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Laser based coating of carbon fibres for manufacturing CMC


Fuentes, M.; Martinez-Esnaola, J.M. ; Centro de Estudios e Investigaciones Tecnicas de Guipuzcoa -CEIT-, San Sebastian:
First International Conference on Ceramic and Metal Matrix Composites 1996. Proceedings
Uetikon-Zürich: Trans Tech Publications, 1997 (Key engineering materials 127/131)
ISBN: 0-87849-753-6
International Conference on Ceramic and Metal Matrix Composites (CMMC) <1, 1996, San Sebastian>
Conference Paper
Fraunhofer IWS ()
CVD; Faserbeschichtung; Verbundwerkstoff; Faser; Schicht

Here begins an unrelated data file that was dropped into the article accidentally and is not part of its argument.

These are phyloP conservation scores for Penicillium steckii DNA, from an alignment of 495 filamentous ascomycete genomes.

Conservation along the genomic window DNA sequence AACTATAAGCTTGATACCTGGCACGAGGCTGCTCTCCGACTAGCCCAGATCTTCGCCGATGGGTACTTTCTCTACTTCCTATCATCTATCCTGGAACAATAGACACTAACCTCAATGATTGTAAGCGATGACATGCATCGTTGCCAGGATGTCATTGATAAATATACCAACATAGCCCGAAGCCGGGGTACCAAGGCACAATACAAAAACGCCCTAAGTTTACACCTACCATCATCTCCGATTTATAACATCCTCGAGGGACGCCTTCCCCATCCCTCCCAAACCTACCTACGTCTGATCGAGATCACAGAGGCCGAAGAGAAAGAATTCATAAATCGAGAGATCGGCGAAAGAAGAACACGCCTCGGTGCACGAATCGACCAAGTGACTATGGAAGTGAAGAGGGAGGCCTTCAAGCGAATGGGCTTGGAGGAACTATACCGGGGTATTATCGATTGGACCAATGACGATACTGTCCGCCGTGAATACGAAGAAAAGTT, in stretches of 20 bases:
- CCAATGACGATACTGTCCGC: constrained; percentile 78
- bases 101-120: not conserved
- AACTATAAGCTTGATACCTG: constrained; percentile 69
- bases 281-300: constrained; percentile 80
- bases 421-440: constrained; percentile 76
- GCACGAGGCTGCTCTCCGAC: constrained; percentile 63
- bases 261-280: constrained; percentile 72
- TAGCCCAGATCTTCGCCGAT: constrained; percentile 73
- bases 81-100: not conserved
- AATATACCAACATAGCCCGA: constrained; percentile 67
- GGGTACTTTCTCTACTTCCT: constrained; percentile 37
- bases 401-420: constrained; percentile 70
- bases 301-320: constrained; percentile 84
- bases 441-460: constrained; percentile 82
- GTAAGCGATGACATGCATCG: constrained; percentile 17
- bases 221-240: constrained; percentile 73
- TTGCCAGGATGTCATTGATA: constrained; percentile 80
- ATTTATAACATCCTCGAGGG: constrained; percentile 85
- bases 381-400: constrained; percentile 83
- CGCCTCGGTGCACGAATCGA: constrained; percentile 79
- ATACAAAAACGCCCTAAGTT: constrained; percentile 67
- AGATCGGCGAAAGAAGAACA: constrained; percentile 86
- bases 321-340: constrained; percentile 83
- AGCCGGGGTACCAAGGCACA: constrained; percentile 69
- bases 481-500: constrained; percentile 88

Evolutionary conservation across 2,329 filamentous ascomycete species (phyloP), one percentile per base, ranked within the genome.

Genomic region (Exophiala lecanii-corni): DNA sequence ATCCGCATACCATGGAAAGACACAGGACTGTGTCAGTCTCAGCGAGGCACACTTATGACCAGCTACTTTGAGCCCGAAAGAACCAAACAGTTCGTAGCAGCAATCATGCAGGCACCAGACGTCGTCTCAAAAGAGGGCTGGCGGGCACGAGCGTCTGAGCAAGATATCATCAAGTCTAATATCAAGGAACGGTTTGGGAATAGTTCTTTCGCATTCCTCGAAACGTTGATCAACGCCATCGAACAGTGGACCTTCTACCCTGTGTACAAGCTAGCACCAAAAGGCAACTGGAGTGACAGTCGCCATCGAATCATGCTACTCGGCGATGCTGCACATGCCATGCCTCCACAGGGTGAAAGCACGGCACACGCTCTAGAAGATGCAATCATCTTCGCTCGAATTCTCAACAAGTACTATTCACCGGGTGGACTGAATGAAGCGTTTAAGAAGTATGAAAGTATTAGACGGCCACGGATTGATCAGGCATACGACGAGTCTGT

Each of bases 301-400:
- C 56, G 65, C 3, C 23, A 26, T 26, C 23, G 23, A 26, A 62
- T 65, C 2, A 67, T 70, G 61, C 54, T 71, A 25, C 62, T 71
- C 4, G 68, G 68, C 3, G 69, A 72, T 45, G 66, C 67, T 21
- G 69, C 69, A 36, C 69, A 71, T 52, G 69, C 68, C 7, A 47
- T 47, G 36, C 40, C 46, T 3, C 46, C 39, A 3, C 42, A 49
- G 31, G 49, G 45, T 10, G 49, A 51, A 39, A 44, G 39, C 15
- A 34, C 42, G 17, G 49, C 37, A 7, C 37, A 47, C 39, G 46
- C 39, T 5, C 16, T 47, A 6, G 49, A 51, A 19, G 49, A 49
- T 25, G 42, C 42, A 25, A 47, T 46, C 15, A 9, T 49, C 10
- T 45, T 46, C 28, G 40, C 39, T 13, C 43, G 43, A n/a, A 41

In order to promote high temperature applications of C/C(SiC) composites, complex oxidation protection systems have been established, including deposition of layers on fibre bundles and preforms, partially converting the matrix by liquid silicon infiltration, and the final encapsulation of the composite material by SiC/MoSi2 layers. A laser driven CVD method (LCVD) has been introduced for coating fibres. Based on an industrial 5 kW cw-CO2 laser an atmospheric pressure LCVD process has been established which performs a continuous high rate coating of rovings. The influence of laser deposition on mechanical properties and structure of the coated fibres has been checked by tensile (bundle) testing, SEM/EDX, and Raman spectroscopy. Using C2H4 and CH4 as precursors, layers of highly ordered pyrolytical carbon have been deposited with a rate of 1.4 mu m/s, enhancing tensile strength, elastic modulus and Weibull modulus of the fibres. Deposition onto fibre bundles of 2D-fabrics and on preforms is performed in industrial hot wall CVD batch reactors with monolayer and double layer configuration: pyro-C, SiC, BN. The hot wall CVD method decreases tensile strength and elastic modulus of the fibres. For screening chemical stability, the selected coating systems have been tested by liquid silicon infiltration. Highest durability is exhibited by the double layer systems. The monolayer systems show low stability with the exception of BN which is not wettable.